Referral fees

What are referral fees?

You will read and hear about referral fees in the media.

A referral fee can be paid by a solicitor in return for being put in contact with a client. Referrals are made by estate agents, banks, building societies, insurance companies, insurance brokers, and a whole host of other agencies. They are being paid a fee for introducing legal work to a solicitor. It is quite usual in the conveyancing and personal injury fields of law.

These referral fees are perfectly legitimate but in certain instances the payment of a referral fee and the amount must be made known to the client. Referral fees between solicitors do not have to be made known to a client, but if a referral fee is paid to a non-solicitor introducer then the payment should be made known, and in writing.

In the personal injury area many companies have sprung up to attract personal injury clients. They advertise on the television and internet promising no win no fee. They make their money by attracting cases and selling those business leads to solicitors. The solicitors pay a referral fee. You might say the solicitors are letting someone else do their marketing, and paying for that marketing when a client is introduced.

Certain introducers of legal work are regulated by the Claims Management Regulations. These businesses market for clients mainly in these fields:

• Personal injury.

• Criminal injuries compensation.

• Employment matters.

• Housing disrepair.

• Financial products and services.

• Industrial injury disablement benefits.

The policy background taken from an explanatory note to the regulation of this business tells us claims management businesses gather cases either by advertising or direct approach. They then act either directly for the client in pursuing the claim, or as an intermediary between the claimant and a legal professional or insurer. Claims management businesses make money from several sources—from referral fees from solicitors; from commission on auxiliary services; from the sale of after-the-event insurance; and sometimes from loans to their clients. Concerns have grown over the unprofessional conduct by those who are providing the service for commercial gain—particularly as the activities of claims management businesses have extended into many areas of litigation, well beyond personal injury, and even into claims for certain kinds of benefits even though no litigation is involved.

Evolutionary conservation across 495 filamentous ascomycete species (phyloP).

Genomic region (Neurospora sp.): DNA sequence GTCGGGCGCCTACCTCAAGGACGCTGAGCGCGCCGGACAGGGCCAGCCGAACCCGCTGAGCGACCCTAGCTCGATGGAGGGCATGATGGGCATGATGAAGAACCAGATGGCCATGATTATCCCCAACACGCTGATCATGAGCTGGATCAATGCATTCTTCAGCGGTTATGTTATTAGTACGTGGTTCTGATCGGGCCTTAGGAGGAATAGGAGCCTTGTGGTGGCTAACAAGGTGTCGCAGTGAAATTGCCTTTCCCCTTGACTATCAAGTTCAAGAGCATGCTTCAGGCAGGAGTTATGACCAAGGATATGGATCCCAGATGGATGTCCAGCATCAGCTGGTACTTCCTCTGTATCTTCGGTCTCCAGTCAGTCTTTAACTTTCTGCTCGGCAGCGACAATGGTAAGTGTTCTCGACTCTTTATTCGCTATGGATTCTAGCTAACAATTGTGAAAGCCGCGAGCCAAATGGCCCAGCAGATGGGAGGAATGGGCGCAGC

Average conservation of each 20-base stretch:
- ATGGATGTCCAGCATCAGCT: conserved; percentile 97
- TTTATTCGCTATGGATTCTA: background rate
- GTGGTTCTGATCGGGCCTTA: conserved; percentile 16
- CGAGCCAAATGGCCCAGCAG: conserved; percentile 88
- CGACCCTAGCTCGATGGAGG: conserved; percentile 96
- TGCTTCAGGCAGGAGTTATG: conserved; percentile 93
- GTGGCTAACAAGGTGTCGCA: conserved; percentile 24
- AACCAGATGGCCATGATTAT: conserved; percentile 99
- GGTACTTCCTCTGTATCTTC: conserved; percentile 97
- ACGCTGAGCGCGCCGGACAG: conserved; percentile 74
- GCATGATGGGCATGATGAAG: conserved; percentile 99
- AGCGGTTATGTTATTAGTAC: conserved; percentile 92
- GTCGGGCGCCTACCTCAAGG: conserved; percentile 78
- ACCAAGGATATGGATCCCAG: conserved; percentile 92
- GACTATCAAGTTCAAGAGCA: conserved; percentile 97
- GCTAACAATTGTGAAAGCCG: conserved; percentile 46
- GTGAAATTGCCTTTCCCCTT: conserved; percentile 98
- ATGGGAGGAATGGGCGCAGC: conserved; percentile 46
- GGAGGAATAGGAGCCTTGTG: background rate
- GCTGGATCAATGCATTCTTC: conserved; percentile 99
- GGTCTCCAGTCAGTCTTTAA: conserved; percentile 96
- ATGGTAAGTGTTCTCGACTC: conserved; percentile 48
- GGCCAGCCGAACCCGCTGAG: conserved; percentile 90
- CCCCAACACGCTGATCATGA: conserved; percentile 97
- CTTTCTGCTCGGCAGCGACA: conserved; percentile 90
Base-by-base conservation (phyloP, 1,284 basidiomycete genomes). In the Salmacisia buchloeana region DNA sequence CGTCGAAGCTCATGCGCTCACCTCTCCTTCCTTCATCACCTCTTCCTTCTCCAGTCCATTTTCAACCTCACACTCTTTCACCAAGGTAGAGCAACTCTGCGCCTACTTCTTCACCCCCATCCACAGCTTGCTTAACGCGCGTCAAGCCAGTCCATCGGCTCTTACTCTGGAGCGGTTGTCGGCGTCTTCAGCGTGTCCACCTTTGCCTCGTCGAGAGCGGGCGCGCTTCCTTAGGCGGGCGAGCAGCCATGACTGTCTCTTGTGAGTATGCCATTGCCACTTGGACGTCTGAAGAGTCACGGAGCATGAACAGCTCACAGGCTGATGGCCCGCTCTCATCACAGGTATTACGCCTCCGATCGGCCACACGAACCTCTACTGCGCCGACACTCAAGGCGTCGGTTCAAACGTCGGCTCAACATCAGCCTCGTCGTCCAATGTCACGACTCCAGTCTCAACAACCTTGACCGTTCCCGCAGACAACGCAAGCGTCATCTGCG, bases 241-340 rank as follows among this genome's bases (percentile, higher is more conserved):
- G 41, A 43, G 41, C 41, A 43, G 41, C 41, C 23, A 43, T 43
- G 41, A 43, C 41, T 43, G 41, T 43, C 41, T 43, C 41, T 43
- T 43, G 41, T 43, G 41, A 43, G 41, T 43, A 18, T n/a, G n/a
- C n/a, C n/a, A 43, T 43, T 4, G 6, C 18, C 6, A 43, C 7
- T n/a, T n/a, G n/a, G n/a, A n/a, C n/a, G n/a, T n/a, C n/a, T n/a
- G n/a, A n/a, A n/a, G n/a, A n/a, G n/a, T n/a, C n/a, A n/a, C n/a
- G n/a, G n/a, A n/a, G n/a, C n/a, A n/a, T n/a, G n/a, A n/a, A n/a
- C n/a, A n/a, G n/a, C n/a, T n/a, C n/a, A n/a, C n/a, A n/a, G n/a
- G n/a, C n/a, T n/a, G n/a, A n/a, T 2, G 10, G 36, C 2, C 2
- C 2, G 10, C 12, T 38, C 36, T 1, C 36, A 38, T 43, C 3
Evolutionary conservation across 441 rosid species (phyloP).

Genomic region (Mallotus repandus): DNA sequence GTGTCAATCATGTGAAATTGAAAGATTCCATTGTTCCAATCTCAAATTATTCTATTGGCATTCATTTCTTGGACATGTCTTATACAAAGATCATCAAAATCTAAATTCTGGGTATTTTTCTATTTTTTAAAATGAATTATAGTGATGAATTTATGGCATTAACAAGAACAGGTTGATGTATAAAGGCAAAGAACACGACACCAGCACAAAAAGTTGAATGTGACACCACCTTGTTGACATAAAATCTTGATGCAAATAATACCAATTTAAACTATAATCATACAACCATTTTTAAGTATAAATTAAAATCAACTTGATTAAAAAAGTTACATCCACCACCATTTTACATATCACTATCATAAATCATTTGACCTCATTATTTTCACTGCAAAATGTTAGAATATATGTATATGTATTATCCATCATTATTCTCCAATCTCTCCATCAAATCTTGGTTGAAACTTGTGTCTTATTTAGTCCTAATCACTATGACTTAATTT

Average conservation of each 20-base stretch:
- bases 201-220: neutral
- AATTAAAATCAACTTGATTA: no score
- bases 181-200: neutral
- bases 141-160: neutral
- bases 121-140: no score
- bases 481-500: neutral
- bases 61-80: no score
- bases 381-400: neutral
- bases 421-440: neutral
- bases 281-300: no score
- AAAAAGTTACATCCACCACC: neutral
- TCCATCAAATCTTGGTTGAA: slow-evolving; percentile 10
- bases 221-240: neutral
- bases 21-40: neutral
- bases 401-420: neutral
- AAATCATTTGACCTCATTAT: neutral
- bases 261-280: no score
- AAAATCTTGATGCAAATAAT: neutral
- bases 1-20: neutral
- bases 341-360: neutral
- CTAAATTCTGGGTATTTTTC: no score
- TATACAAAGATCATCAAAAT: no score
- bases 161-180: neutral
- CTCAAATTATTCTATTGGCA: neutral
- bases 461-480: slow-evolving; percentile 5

Such businesses must be authorised (which means registered), and must tell the potential client they will receive a fee if a solicitor accepts their case. You should also be told the amount, and be told at the outset.

Many institutions are exempt from these regulations, and the most significant are the insurance companies. They are perfectly entitled to charge a referral fee, and many do, but they do not have to tell you.

How much is paid as a referral fee?

A quote from a report by Oxera Consulting Ltd Marketing costs for personally injury claims (Association of British Insurers Research Paper 15, 2009):-

“The final dynamic in the market is competition between solicitors for a relatively stable supply of PI work from referral companies. Referral fees have indeed increased over time. Evidence suggests that the payment of explicit referral fees began in 1999, at a level of approximately £50 per referral. For some BTE referral companies, this explicit referral fee was paid in addition to the solicitor accepting a number of unprofitable, non-injury, cases for every PI case referred. As the business model of such referral companies altered, and the non-injury cases were handled in-house, referral fees for the PI cases rose quickly to around £250. By 2006, fees of approximately £600 were considered typical and, more recently, fees of £850 £1,000 were considered not uncommon.”

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About Mark Thompson

Personal injury and accident specialist solicitor
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